The music is incredible, It can be dreamy and reflective, Noisy and aggressive, Lively and rhythmic, Mellow and calm, Almost everything really. Although the album is mostly created by Jon Anderson and Steve Howe, The whole band shines throughout. Alan White replaces Bill Bruford and straight away sounds at home, Coming up with many great percussive ideas and giving a solid backing to the tracks. Chris Squire's bass doesn't seem as propulsive as on previous albums as there is not much opportunity, On 'Ritual' however his bass is very powerful, Chris Squire is still Chris Squire and does great work. Rick Wakeman, Ah, Not as pivotal in the creation of the album as you may already know, But his playing and sound is extremely important on this album. He creates, as Jon Anderson says 'A flow and depth' to the music, And I strongly believe his work on Tales is some of his very best.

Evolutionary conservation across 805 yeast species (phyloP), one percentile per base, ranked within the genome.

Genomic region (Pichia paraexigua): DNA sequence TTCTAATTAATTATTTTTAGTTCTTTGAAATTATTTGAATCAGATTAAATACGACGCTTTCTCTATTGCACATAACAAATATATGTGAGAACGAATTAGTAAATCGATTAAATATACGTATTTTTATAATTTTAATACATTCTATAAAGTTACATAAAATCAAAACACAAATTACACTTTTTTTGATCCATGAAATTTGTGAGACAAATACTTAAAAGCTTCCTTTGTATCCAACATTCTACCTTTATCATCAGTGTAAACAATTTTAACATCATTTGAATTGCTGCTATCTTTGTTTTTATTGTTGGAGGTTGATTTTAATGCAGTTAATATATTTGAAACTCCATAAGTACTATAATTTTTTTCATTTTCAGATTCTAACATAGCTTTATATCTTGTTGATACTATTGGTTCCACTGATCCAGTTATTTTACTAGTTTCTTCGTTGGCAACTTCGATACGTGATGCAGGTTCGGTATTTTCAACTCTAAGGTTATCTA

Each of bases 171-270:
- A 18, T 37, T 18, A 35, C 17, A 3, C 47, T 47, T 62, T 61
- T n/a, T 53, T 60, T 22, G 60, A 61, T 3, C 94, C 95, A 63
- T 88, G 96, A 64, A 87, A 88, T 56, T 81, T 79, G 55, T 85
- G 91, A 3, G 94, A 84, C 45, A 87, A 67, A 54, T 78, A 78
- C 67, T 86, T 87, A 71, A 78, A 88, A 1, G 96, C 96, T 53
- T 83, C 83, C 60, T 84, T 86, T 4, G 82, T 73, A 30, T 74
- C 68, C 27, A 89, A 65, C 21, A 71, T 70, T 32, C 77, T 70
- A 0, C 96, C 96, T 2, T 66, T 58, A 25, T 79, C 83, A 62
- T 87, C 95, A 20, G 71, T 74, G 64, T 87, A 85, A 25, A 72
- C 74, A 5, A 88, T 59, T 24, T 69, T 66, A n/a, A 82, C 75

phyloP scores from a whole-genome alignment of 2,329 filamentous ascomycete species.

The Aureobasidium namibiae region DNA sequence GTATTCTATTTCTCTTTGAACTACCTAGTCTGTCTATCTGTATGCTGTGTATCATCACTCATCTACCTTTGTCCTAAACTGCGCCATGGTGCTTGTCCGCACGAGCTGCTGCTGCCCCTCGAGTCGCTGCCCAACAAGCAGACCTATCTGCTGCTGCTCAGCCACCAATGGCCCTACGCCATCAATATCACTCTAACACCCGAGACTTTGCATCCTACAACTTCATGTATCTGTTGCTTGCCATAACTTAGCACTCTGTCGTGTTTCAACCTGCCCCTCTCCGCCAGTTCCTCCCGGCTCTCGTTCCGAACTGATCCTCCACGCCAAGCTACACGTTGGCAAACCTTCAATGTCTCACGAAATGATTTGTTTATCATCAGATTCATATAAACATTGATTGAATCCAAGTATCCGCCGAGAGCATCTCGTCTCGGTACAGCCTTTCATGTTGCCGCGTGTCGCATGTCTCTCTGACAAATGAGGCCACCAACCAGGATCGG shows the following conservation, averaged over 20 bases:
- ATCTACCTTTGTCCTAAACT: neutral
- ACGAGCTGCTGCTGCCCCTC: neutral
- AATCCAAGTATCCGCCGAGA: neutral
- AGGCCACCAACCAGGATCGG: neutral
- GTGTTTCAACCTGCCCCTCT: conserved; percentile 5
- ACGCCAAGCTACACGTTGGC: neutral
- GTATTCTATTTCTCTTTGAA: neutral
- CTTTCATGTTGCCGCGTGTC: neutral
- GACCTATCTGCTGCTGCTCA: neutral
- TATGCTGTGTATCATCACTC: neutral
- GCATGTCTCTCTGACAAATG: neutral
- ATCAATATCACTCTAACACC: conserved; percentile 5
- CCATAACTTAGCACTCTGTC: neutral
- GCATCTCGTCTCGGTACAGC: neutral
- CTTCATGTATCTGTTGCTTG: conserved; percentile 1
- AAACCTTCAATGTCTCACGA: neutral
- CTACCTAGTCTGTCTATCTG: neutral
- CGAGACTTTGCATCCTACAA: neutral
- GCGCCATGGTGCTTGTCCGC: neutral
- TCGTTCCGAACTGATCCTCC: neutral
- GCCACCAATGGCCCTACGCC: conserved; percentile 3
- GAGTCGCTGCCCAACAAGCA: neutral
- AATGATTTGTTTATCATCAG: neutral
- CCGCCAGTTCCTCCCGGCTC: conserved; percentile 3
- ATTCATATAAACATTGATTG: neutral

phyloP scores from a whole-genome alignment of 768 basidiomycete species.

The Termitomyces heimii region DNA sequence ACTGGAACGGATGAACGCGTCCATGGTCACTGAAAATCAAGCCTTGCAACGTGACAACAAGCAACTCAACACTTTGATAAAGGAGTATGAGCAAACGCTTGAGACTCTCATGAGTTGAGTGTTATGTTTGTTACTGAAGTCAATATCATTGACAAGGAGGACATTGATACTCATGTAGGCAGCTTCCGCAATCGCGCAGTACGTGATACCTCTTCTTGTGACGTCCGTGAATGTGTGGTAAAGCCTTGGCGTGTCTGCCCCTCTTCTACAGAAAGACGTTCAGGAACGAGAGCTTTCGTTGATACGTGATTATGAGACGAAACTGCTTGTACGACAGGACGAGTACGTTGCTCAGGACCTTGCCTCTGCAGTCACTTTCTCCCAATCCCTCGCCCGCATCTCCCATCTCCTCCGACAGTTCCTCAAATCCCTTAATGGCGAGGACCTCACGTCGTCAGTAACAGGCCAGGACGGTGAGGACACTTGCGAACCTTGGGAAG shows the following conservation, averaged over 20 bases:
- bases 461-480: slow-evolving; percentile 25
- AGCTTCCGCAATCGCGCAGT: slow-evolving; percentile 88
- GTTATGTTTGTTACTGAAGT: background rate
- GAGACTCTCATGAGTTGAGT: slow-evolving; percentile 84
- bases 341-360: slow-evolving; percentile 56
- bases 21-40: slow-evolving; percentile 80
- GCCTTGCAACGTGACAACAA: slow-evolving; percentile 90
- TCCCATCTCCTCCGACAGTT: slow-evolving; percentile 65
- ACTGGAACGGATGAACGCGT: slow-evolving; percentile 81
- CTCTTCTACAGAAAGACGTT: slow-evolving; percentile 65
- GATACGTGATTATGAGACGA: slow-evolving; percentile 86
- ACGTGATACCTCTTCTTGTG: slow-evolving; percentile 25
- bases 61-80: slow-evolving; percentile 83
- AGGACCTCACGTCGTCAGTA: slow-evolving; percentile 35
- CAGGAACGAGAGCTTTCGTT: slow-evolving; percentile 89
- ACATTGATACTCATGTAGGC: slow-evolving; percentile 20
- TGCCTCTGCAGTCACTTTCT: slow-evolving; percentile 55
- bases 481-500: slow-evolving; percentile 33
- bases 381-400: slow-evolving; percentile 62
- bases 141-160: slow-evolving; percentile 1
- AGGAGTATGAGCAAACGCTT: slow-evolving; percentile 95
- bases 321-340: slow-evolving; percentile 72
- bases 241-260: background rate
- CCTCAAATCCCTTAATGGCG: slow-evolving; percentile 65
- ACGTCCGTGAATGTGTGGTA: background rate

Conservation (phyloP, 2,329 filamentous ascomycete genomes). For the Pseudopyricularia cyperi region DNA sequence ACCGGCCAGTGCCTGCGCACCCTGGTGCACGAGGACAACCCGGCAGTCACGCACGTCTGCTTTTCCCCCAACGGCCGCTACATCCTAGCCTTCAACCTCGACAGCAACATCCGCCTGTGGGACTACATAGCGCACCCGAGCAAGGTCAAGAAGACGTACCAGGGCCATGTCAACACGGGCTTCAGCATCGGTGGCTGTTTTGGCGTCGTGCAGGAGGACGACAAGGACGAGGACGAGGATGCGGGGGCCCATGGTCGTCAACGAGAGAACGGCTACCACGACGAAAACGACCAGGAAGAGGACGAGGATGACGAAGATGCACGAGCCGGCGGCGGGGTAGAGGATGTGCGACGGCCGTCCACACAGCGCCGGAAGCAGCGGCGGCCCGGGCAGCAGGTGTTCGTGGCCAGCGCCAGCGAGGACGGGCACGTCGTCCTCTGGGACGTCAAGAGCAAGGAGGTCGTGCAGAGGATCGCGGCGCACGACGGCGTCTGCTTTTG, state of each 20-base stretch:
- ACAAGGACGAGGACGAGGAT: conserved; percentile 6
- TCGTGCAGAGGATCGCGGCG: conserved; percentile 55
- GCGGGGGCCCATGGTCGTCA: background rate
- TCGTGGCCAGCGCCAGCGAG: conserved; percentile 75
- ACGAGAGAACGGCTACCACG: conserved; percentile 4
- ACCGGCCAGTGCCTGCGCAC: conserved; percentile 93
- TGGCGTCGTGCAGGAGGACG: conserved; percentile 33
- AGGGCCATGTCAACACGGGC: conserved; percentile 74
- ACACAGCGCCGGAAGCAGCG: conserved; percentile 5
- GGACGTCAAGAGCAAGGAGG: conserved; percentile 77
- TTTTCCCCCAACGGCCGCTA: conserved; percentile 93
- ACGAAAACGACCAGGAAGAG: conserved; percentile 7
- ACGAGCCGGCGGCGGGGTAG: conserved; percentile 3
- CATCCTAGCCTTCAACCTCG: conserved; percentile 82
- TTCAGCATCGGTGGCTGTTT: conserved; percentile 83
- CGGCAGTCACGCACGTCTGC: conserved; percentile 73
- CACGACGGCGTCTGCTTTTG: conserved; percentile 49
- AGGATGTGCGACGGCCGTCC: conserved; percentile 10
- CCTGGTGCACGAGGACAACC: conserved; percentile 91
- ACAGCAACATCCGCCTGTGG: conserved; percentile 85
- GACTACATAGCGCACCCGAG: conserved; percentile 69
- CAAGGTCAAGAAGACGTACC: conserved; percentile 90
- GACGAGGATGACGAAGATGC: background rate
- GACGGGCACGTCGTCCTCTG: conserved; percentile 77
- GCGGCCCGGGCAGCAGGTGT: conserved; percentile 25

So how do the main two fare? Well, of course. Steve Howe says that some of his best guitar work is on Tales, And who could disagree? Not me anyway. The songs appear to be structured around Howe's guitar, almost. Jon Anderson seems to recieve a terrible amount of criticism for this album, Now come on, He did not invade Iraq!! He gave his all (Albeit some strange circumstances) in creating this very spiritual and positive work and I think he succeeded.